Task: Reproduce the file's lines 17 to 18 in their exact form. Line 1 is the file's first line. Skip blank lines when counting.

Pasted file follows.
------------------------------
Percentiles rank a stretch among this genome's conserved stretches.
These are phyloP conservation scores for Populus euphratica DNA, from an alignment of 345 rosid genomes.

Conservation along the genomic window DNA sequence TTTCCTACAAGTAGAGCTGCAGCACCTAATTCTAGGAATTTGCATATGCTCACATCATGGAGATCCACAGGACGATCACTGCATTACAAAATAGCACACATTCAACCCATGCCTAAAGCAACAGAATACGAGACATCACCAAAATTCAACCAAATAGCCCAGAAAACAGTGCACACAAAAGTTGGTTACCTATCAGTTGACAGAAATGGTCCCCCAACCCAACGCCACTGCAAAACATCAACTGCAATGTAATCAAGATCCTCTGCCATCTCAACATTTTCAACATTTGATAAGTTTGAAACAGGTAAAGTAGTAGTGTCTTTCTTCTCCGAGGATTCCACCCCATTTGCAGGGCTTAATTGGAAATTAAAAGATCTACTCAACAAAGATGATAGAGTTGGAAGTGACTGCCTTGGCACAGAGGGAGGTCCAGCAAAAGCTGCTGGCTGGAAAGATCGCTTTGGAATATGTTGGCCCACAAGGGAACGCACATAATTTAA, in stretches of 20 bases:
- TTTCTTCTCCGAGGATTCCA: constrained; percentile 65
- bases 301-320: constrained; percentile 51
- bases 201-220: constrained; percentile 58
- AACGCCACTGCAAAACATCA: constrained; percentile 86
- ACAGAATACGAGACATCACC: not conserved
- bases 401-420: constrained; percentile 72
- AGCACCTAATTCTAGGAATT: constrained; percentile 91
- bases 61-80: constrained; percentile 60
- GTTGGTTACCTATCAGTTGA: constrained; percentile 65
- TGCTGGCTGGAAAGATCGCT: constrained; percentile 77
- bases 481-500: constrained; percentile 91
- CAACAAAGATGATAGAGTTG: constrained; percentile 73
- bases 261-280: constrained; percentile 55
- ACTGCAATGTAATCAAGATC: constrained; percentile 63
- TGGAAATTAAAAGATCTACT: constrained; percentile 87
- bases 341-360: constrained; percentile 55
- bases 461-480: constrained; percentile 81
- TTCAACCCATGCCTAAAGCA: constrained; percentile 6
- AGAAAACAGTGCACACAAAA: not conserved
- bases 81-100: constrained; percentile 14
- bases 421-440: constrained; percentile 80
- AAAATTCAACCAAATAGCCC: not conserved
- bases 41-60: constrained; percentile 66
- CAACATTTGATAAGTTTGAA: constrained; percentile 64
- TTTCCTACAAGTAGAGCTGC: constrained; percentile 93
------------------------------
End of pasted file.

- ACTGCAATGTAATCAAGATC: constrained; percentile 63
- TGGAAATTAAAAGATCTACT: constrained; percentile 87